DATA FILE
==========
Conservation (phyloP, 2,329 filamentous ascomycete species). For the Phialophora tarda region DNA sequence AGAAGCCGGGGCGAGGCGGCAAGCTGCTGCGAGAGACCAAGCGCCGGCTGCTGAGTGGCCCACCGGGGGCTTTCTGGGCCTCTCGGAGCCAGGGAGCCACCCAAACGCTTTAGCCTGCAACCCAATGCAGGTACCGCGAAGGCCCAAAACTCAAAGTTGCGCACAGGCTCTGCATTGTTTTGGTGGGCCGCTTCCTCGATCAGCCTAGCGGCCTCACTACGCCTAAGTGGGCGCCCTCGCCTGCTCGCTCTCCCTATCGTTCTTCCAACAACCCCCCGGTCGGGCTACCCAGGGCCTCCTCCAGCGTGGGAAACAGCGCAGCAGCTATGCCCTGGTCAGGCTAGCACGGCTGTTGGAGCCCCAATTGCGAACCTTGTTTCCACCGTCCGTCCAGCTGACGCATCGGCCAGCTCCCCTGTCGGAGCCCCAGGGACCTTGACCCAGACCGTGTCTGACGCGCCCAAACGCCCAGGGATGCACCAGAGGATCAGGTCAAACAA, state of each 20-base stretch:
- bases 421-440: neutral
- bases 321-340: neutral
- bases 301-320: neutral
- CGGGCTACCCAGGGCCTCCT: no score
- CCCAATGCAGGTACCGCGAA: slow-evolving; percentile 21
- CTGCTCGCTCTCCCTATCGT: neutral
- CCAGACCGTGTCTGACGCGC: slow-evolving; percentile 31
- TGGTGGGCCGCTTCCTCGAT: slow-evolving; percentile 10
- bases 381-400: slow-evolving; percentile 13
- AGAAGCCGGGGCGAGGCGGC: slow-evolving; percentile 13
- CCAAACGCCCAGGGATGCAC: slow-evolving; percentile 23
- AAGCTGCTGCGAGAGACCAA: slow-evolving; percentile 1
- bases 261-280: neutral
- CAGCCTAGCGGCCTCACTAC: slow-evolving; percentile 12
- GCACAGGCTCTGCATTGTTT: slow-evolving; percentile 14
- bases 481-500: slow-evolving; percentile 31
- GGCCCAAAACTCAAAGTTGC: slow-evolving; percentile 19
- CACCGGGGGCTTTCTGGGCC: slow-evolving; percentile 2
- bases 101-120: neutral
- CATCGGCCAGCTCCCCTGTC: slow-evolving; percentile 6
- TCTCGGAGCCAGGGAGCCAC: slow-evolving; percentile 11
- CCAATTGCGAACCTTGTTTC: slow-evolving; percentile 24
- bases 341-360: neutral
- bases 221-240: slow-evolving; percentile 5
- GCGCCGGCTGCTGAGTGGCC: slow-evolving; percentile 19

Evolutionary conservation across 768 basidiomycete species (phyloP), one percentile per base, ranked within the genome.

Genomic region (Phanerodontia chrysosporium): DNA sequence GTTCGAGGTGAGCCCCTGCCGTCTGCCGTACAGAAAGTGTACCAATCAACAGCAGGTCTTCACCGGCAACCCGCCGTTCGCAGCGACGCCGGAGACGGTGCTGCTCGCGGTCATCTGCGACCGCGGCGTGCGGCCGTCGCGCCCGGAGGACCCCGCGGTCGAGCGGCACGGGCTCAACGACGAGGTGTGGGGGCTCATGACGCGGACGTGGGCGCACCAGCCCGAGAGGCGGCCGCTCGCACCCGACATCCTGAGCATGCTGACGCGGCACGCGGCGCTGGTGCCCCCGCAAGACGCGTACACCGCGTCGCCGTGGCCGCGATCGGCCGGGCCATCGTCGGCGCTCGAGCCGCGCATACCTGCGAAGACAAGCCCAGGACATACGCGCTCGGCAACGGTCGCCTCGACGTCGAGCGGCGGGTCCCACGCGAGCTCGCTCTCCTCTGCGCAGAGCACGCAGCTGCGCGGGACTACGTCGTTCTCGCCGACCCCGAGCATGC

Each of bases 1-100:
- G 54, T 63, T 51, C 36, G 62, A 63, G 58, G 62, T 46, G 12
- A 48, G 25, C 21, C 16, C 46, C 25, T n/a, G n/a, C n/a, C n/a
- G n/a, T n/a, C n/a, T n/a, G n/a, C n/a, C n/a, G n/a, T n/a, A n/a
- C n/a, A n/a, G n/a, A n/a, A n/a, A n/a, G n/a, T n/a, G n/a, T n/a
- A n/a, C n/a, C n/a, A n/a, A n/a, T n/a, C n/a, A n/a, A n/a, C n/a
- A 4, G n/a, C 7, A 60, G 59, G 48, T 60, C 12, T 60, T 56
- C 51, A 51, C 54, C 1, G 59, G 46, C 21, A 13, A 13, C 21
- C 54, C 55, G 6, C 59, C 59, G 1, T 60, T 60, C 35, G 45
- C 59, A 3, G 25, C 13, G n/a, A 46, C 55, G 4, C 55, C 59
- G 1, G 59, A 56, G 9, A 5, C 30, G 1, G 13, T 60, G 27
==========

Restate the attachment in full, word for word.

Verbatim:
Conservation (phyloP, 2,329 filamentous ascomycete species). For the Phialophora tarda region DNA sequence AGAAGCCGGGGCGAGGCGGCAAGCTGCTGCGAGAGACCAAGCGCCGGCTGCTGAGTGGCCCACCGGGGGCTTTCTGGGCCTCTCGGAGCCAGGGAGCCACCCAAACGCTTTAGCCTGCAACCCAATGCAGGTACCGCGAAGGCCCAAAACTCAAAGTTGCGCACAGGCTCTGCATTGTTTTGGTGGGCCGCTTCCTCGATCAGCCTAGCGGCCTCACTACGCCTAAGTGGGCGCCCTCGCCTGCTCGCTCTCCCTATCGTTCTTCCAACAACCCCCCGGTCGGGCTACCCAGGGCCTCCTCCAGCGTGGGAAACAGCGCAGCAGCTATGCCCTGGTCAGGCTAGCACGGCTGTTGGAGCCCCAATTGCGAACCTTGTTTCCACCGTCCGTCCAGCTGACGCATCGGCCAGCTCCCCTGTCGGAGCCCCAGGGACCTTGACCCAGACCGTGTCTGACGCGCCCAAACGCCCAGGGATGCACCAGAGGATCAGGTCAAACAA, state of each 20-base stretch:
- bases 421-440: neutral
- bases 321-340: neutral
- bases 301-320: neutral
- CGGGCTACCCAGGGCCTCCT: no score
- CCCAATGCAGGTACCGCGAA: slow-evolving; percentile 21
- CTGCTCGCTCTCCCTATCGT: neutral
- CCAGACCGTGTCTGACGCGC: slow-evolving; percentile 31
- TGGTGGGCCGCTTCCTCGAT: slow-evolving; percentile 10
- bases 381-400: slow-evolving; percentile 13
- AGAAGCCGGGGCGAGGCGGC: slow-evolving; percentile 13
- CCAAACGCCCAGGGATGCAC: slow-evolving; percentile 23
- AAGCTGCTGCGAGAGACCAA: slow-evolving; percentile 1
- bases 261-280: neutral
- CAGCCTAGCGGCCTCACTAC: slow-evolving; percentile 12
- GCACAGGCTCTGCATTGTTT: slow-evolving; percentile 14
- bases 481-500: slow-evolving; percentile 31
- GGCCCAAAACTCAAAGTTGC: slow-evolving; percentile 19
- CACCGGGGGCTTTCTGGGCC: slow-evolving; percentile 2
- bases 101-120: neutral
- CATCGGCCAGCTCCCCTGTC: slow-evolving; percentile 6
- TCTCGGAGCCAGGGAGCCAC: slow-evolving; percentile 11
- CCAATTGCGAACCTTGTTTC: slow-evolving; percentile 24
- bases 341-360: neutral
- bases 221-240: slow-evolving; percentile 5
- GCGCCGGCTGCTGAGTGGCC: slow-evolving; percentile 19

Evolutionary conservation across 768 basidiomycete species (phyloP), one percentile per base, ranked within the genome.

Genomic region (Phanerodontia chrysosporium): DNA sequence GTTCGAGGTGAGCCCCTGCCGTCTGCCGTACAGAAAGTGTACCAATCAACAGCAGGTCTTCACCGGCAACCCGCCGTTCGCAGCGACGCCGGAGACGGTGCTGCTCGCGGTCATCTGCGACCGCGGCGTGCGGCCGTCGCGCCCGGAGGACCCCGCGGTCGAGCGGCACGGGCTCAACGACGAGGTGTGGGGGCTCATGACGCGGACGTGGGCGCACCAGCCCGAGAGGCGGCCGCTCGCACCCGACATCCTGAGCATGCTGACGCGGCACGCGGCGCTGGTGCCCCCGCAAGACGCGTACACCGCGTCGCCGTGGCCGCGATCGGCCGGGCCATCGTCGGCGCTCGAGCCGCGCATACCTGCGAAGACAAGCCCAGGACATACGCGCTCGGCAACGGTCGCCTCGACGTCGAGCGGCGGGTCCCACGCGAGCTCGCTCTCCTCTGCGCAGAGCACGCAGCTGCGCGGGACTACGTCGTTCTCGCCGACCCCGAGCATGC

Each of bases 1-100:
- G 54, T 63, T 51, C 36, G 62, A 63, G 58, G 62, T 46, G 12
- A 48, G 25, C 21, C 16, C 46, C 25, T n/a, G n/a, C n/a, C n/a
- G n/a, T n/a, C n/a, T n/a, G n/a, C n/a, C n/a, G n/a, T n/a, A n/a
- C n/a, A n/a, G n/a, A n/a, A n/a, A n/a, G n/a, T n/a, G n/a, T n/a
- A n/a, C n/a, C n/a, A n/a, A n/a, T n/a, C n/a, A n/a, A n/a, C n/a
- A 4, G n/a, C 7, A 60, G 59, G 48, T 60, C 12, T 60, T 56
- C 51, A 51, C 54, C 1, G 59, G 46, C 21, A 13, A 13, C 21
- C 54, C 55, G 6, C 59, C 59, G 1, T 60, T 60, C 35, G 45
- C 59, A 3, G 25, C 13, G n/a, A 46, C 55, G 4, C 55, C 59
- G 1, G 59, A 56, G 9, A 5, C 30, G 1, G 13, T 60, G 27